Intermittent fasting - meal size

(Diana) #1

So I just re-read Jason Fungs advice and guidance on IF and I’m wondering if I’ve been doing it all wrong. It appears that when you do OMAD for example and you break the fast you should eat a meal of normal or just slightly larger size…I’ve been under the impression that I should try and consume relatively the same amount of calories (for example I usually eat close to 1200) so I should aim to eat this in my one meal.

Does the same rule apply if you don’t have a lot of fat to lose (ie normal sized meal for post fast) or will this impact the bmr?


There are two things. What feels comfortable and what your energy need is. And for the change in meal size it’s important how many meals you had before, if you ate according to your actual goals or what.
But I don’t know why my old meal sizes would matter. Unless I have problems with eating much more at once… But if one isn’t ready to eat properly, the solution isn’t eating the usual size of meal even if it’s 4-500 kcal… Starvation isn’t good, we need our protein and other essential nutrients too… And I for one can’t undereat for long. I don’t want it either, most definitely and my body whole-heartedly agree.

So I don’t think there should be a strong correlation between old and new mealsizes, it makes zero sense to me especially that many of us don’t have the same mealsize when we eat multiple times a day… My first meal almost always the biggest. But we should eat according to our goals anyway except when it’s not comfortably doable… But than OMAD may not be our way yet, again. I am not a forceful one and I can’t eat X calories because I decided so. I eat as much as I feel right. Food choices and timing can help changing my calories but there are limits.

1200 kcal is such a tiny amount that I surely wouldn’t go below…

To me, it’s not so important how many times I eat. I have a daily… vague goal but I eat whatever I feel like and tweak my woe if it’s not right. OMAD is just a simple way to distribute my meals, it’s not particularly special, I should eat the same, just in one sitting. Maybe it’s different for others, fine, each to their own, but mine makes sense to me and I can’t get away with small OMAD meals, no matter if I have much or little to lose. And I can’t condone eating tiny meals anyway, it’s starvation… Yeah, I would think it may easily harm my metabolism. Starvation works that way as far as I know.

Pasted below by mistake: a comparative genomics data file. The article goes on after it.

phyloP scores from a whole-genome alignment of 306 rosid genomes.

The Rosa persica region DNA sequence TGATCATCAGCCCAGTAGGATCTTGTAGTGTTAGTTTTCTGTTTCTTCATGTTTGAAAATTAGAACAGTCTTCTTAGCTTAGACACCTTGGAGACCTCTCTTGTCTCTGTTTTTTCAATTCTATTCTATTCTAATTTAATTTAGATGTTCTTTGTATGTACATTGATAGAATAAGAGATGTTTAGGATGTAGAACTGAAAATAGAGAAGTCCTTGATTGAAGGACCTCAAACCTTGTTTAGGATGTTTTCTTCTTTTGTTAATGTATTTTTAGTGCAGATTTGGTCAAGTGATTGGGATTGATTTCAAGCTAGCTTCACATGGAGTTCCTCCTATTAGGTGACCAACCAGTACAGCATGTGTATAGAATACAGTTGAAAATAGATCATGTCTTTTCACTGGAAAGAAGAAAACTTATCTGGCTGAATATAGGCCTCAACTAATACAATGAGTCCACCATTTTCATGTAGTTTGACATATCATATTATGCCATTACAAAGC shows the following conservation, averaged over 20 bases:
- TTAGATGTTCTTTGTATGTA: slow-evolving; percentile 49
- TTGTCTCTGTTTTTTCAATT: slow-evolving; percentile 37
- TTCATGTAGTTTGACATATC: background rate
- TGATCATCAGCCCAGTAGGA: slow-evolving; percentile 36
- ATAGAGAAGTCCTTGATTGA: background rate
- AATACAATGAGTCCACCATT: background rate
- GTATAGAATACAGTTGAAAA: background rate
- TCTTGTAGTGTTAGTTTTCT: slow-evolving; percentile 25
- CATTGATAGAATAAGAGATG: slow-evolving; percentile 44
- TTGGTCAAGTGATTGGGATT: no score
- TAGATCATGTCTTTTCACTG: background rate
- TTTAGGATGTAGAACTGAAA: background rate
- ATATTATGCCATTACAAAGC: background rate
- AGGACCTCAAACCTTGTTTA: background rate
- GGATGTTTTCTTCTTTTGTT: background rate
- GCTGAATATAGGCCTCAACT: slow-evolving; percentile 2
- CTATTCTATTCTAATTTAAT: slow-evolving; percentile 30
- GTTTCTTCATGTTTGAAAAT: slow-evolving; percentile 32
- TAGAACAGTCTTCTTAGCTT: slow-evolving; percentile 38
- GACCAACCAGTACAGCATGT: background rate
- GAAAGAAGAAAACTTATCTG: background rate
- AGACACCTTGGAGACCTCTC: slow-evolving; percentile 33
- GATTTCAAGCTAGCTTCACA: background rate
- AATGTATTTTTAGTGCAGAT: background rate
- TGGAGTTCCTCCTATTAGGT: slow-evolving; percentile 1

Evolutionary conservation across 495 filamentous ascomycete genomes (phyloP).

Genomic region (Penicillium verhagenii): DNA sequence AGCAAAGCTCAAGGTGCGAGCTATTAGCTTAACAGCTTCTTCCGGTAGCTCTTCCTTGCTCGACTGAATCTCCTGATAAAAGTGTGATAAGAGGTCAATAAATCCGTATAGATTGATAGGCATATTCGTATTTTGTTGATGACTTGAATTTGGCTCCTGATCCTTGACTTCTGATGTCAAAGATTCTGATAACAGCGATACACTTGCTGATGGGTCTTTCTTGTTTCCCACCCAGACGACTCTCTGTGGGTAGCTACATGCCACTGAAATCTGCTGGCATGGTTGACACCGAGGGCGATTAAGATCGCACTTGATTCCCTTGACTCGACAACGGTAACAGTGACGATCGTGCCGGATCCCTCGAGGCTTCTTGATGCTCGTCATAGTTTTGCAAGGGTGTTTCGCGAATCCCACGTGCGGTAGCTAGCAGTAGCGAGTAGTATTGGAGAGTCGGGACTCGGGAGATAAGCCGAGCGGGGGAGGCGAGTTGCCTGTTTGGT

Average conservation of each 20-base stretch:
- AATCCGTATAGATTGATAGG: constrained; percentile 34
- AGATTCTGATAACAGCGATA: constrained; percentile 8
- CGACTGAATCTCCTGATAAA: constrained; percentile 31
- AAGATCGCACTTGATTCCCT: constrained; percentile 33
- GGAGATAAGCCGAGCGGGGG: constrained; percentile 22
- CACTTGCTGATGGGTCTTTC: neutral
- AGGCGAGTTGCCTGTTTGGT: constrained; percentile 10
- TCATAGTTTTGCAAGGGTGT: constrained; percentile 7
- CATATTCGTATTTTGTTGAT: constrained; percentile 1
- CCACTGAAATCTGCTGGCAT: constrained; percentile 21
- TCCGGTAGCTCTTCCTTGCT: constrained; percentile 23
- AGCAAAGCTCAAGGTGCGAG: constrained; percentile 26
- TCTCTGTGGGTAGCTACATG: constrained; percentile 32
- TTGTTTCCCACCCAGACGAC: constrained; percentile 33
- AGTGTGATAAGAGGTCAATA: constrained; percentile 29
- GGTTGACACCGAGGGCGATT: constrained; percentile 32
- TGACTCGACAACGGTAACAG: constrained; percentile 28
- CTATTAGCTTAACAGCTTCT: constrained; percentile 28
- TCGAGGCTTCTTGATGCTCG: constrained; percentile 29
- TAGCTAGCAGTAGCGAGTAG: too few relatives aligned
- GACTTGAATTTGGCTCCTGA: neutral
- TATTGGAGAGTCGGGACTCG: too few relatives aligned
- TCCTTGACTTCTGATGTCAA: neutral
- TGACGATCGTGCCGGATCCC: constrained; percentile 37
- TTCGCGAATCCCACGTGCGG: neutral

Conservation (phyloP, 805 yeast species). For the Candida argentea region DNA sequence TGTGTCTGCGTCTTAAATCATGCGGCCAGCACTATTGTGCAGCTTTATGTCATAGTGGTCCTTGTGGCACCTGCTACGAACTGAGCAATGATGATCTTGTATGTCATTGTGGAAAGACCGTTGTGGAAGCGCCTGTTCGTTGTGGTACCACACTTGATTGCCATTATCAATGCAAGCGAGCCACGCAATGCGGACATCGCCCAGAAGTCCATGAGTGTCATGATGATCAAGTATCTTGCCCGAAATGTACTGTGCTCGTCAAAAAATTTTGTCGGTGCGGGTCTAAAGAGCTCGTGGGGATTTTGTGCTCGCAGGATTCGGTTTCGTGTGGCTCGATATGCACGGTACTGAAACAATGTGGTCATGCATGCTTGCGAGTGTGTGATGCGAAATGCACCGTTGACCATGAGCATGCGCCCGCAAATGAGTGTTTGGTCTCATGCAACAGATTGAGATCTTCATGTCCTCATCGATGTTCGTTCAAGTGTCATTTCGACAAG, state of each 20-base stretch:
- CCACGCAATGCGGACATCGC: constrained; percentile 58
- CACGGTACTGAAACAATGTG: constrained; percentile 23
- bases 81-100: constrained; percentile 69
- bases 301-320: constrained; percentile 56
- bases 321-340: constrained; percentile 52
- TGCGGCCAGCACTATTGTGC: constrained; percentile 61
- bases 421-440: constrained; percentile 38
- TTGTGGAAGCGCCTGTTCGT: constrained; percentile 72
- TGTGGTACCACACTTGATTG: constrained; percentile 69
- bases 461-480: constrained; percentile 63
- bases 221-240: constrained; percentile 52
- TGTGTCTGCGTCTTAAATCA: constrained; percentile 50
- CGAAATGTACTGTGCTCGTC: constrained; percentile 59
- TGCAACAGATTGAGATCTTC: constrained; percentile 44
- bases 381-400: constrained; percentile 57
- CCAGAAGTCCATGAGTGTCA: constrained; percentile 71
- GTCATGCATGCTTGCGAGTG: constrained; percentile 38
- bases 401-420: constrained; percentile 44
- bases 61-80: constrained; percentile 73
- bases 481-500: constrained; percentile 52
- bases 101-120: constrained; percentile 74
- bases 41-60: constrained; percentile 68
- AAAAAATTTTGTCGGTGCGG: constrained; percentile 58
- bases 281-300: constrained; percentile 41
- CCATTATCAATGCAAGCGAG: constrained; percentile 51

(Diana) #3

I guess the second part of my question is how do you safely go back to twice daily eating without regaining weight. I feel like whenever I try I gain and anticipate it’s bc of meal size/calories. Or is it bc more frequently eating causes multiple insulin spikes and this will always make you gain more weight even if you eat the same amounts? Like if you eat 1200 calories in 1 sitting vs eating 1200 across 2 meals will you gain weight since you’re eating more frequently even though calories are the same?

(Bob M) #4

Good questions. If you ate the same amount, split over two meals instead of one, wouldn’t you have half the insulin in each? Without an insulin meter, it’s probably impossible to tell. Though perhaps one big insulin hit is better than two smaller ones.

I have tried a modified fast, where you’re supposed to eat less (typically, substantially less) at one meal. I can NEVER do that. I end up trying to get all my daily calories in one meal.

The only time I can eat OMAD is if I have unrestricted eating, eat a meal later in the day (so I don’t get hungry again), or eat a TON of saturated fat (which makes me satiated for a really long time).

(Diana) #5

Okay I feel really silly for asking this but Here goes…does the insulin amount/impact vary based on quantity of food eaten?

So for example, let’s take 1 lb of steak. If consumed in 1 sitting vs 2 meals will insulin impact be the same and thus fat burning potential the same? Sorry for being naive about this but I thought this is why fasting was recommended was to reduce number of insulin spikes which allows the body to burn more fat.


Whatever your caloric needs are I’d make sure I ate it when I did eat. I’m not really pro-fasting these days but spend a lot of time doing IF and OMAD, biggest regret I have during those was eating to satiety. I slowed by RMR down pretty bad. If you’re only eating 1200/day that shouldn’t be hard to do with a big meal, I’d make sure you get it in.

(Diana) #7

To make sure I understand. You’re saying when you did IF you ate to satiety which ended up being fewer calories than what you truly needed so this damaged your Rmr. How did you fix the rmr so that you could resume eating more frequently?